British Board of Film Classification

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127 Hours

 

Film information

  • 127 Hours

  • Director: Danny Boyle

  • Status: 15 uncut

  • Year: 2010

Genre: Drama

127 Hours is a drama inspired by the true story of a young extreme sports enthusiast who gets injured whilst ‘canyon’ climbing in a remote part of Utah. Having fallen down a crack in the earth, Aron's arm becomes trapped and he has limited supplies of food and water. After several days he realises extreme measures are required if he is to escape with his life. He makes a decision: to cut off the arm so he can climb for help.

Examiners noted that this is a tense and occasionally horrifying drama that explores nightmarish visions of injury and loneliness, but also celebrates the human spirit and the potential for endurance and enterprise.

The film was submitted to the BBFC in 2010 without a category request.

There are around fifteen uses of strong language, which established a 15 category as the baseline category for examiners. Though the strong language is contextually justified, several uses occur when Aron falls and realises he is stuck; there are too many uses to be accommodated at 12A where only ‘infrequent’ strong language is permitted by the BBFC Guidelines.

There are some mild sex references: in a few suggestive but undetailed scenes the trapped Aron fantasises about things that have happened in his life leading up to the present where, trapped and alone with no-one aware he is missing, he thinks about how he would like to have relationships in the future. There is a scene in a car in which several young people appear semi-naked, exposing their skin to the snow.

The critical classification issue is, however, a scene which generated column inches when 127 Hours was reviewed in the U.S - prior to its UK classification - which preview audiences were said to find too tough to watch. The sequence at 74 minutes includes strong, gory detail, as Aron finally decides to chop off his own arm with a relatively blunt penknife.

At 15 the BBFC Guidelines state that violence 'should not dwell on the infliction of pain and injury' and 'the strongest gory images are unlikely to be acceptable'.

As examiners noted, the detail here is strong as we see the hacking of flesh, some blood letting, sight of Aron breaking his own bone and CSI-style internal footage of the severing of the arm and the cutting of a nerve. The viewing experience is certainly likely to be intense for audiences. However, the context of the scene was considered carefully. This isn’t a horror image which relishes or invites pleasure in the gore or injury. In fact, although it presents like violence, or self-harm, this is the portrayal of an improvised surgical procedure, conducted in the most extreme of circumstances and is required to save a life. It also takes place in a work which is exploring, thematically, ideas of survival, independence, help and self-reliance.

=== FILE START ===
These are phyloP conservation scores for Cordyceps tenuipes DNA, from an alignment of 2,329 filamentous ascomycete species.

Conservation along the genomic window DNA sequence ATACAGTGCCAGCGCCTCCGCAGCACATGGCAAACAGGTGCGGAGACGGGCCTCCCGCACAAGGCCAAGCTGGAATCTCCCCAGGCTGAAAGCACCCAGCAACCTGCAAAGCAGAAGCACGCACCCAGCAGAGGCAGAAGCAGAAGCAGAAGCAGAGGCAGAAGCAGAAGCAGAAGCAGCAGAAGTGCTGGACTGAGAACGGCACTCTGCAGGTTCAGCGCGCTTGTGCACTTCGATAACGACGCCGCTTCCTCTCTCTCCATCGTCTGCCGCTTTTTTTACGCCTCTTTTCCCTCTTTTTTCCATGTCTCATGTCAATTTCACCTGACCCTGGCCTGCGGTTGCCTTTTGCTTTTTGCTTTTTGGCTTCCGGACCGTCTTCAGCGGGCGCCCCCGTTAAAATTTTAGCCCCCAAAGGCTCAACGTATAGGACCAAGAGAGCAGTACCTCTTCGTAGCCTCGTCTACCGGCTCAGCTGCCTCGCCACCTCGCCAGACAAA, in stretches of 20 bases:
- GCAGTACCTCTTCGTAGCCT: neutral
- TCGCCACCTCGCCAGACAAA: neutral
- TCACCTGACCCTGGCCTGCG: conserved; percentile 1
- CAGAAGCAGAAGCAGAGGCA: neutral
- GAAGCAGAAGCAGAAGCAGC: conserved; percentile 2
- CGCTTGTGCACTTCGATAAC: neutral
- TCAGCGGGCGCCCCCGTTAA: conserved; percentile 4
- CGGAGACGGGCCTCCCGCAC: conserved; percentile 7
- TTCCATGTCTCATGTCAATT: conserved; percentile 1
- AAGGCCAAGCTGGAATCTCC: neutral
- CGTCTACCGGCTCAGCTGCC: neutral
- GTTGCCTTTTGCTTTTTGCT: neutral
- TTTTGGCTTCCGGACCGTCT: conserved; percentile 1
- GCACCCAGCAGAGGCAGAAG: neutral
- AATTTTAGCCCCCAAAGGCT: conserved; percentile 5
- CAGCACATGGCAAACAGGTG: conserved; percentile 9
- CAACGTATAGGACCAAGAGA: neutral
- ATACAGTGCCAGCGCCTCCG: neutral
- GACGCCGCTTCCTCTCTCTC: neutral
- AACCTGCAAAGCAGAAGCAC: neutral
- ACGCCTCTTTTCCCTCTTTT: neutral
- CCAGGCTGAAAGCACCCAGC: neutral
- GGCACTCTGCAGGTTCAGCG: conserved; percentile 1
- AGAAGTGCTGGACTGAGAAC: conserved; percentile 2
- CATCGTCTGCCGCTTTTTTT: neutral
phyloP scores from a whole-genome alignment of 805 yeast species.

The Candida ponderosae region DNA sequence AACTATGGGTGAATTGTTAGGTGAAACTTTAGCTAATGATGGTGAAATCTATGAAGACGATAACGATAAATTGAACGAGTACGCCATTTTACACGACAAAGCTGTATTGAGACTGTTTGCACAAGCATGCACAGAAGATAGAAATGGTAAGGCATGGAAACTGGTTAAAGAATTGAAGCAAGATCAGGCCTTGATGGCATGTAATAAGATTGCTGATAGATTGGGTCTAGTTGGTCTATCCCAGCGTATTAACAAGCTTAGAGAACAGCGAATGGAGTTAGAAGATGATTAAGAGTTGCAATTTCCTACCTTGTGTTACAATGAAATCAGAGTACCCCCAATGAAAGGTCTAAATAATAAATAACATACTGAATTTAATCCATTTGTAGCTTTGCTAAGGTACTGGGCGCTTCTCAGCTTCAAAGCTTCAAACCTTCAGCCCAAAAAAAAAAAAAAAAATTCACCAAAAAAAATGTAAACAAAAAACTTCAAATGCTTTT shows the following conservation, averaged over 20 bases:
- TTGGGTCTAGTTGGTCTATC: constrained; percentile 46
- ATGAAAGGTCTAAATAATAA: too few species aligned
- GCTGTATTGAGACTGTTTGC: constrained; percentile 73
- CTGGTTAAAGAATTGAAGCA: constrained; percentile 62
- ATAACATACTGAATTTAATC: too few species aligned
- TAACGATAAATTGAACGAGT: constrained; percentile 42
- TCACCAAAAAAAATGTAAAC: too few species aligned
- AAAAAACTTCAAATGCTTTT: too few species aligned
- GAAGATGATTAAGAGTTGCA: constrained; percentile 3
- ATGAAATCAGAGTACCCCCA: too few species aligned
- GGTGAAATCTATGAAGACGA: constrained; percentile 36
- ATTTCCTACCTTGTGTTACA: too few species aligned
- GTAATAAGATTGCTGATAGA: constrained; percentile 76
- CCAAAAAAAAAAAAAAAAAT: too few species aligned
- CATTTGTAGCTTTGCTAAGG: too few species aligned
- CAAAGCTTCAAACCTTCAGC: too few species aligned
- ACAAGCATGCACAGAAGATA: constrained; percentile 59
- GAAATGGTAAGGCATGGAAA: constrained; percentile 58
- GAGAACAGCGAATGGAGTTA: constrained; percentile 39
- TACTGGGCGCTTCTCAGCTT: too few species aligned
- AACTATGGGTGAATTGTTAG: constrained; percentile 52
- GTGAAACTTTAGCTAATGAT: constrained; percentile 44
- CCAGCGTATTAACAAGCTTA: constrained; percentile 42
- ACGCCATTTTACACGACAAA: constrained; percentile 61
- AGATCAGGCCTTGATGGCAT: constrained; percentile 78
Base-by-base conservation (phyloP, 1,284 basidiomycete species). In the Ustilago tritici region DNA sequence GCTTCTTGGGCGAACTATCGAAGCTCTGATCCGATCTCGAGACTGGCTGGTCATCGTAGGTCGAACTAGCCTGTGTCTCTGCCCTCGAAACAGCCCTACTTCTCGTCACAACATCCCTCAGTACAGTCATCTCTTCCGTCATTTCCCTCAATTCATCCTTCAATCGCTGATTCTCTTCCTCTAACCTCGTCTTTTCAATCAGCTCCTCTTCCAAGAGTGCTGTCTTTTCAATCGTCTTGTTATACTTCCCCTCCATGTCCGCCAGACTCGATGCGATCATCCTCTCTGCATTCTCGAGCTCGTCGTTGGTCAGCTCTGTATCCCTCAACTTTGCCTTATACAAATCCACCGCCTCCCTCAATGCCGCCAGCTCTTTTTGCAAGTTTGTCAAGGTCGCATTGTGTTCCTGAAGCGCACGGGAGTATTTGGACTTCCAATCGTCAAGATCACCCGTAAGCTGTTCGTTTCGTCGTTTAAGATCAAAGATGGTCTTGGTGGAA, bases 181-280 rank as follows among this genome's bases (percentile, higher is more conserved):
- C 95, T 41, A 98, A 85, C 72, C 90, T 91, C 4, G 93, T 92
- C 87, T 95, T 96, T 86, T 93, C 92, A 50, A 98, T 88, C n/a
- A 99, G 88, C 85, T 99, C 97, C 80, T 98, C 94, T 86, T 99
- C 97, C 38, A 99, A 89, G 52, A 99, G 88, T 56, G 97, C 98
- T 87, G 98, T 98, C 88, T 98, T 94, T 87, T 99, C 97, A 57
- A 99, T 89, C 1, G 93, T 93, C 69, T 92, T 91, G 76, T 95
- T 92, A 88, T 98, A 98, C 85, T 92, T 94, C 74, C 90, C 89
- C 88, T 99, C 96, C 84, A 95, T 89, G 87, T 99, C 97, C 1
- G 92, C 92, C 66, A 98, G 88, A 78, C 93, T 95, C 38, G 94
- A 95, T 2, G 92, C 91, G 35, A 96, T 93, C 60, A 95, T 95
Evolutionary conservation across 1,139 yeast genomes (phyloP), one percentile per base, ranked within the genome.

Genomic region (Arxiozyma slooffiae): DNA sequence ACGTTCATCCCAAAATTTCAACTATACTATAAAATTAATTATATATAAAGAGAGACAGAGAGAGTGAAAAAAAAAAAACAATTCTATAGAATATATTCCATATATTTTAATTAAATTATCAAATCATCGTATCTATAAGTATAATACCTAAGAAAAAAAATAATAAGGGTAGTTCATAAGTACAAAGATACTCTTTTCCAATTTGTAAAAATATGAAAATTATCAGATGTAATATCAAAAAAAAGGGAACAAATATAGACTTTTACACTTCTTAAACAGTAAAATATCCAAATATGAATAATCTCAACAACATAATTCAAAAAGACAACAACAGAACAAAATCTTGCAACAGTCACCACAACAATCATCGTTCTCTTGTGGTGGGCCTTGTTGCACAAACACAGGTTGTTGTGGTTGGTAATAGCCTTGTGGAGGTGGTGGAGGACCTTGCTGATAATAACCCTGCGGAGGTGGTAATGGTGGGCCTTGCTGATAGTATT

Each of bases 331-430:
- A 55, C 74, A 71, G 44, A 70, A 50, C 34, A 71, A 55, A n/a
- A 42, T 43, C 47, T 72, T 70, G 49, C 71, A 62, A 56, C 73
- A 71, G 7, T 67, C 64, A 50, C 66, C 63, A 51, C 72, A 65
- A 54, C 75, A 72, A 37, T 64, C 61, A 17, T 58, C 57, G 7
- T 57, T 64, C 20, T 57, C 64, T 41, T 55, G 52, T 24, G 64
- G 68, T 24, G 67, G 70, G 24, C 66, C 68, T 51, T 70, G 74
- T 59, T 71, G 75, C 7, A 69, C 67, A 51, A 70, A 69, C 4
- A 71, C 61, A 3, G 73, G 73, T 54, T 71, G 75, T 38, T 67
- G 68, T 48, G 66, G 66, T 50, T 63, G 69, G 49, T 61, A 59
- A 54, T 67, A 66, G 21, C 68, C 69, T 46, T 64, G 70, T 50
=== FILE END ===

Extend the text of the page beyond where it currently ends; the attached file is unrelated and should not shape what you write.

These contextual arguments were taken into account in reports and discussions which concluded that though this is a strong gory image, it would be an over-literal reading of the guidelines to confine the work to the adult category, given its possible appeal to a slightly younger audience, and its clear points of difference from stronger violent films and horror works passed at 18.

However, given the potential for the scene to be ‘difficult to watch’, the BBFCinsight was created with care, so as not to completely spoil the scene for those viewers coming to the film unaware of the details of the story.

The BBFCinsight noted that 127 Hours contains 'one scene of strong gory injury and strong language' and longer version describes the scene:

"Aron's predicament, as he suffers the effects of thirst, hunger and cold, becomes increasingly tense and desperate and begins to take a toll on his mental state. Realising that he is likely to die in the ravine, Aron makes a desperate decision which offers him the only means of surviving. The outcome presents a scene which places a focus on self-inflicted strong gory injury. The BBFC's Guidelines at 15 state that 'Violence may be strong but should not dwell on the infliction of pain or injury. The strongest gory images are unlikely to be acceptable'. The injury is not the result of violence as such, but is self-inflicted out of necessity and although there are moments of graphic detail in the scene, they are not dwelt upon for sensationalist reasons but to show the real-life extremes to which an individual had to go in order to survive. Those intending to see the film are advised that the scene carries the potential to cause distress and physical discomfort."

127 Hours was selected for National Schools Film Week in 2011.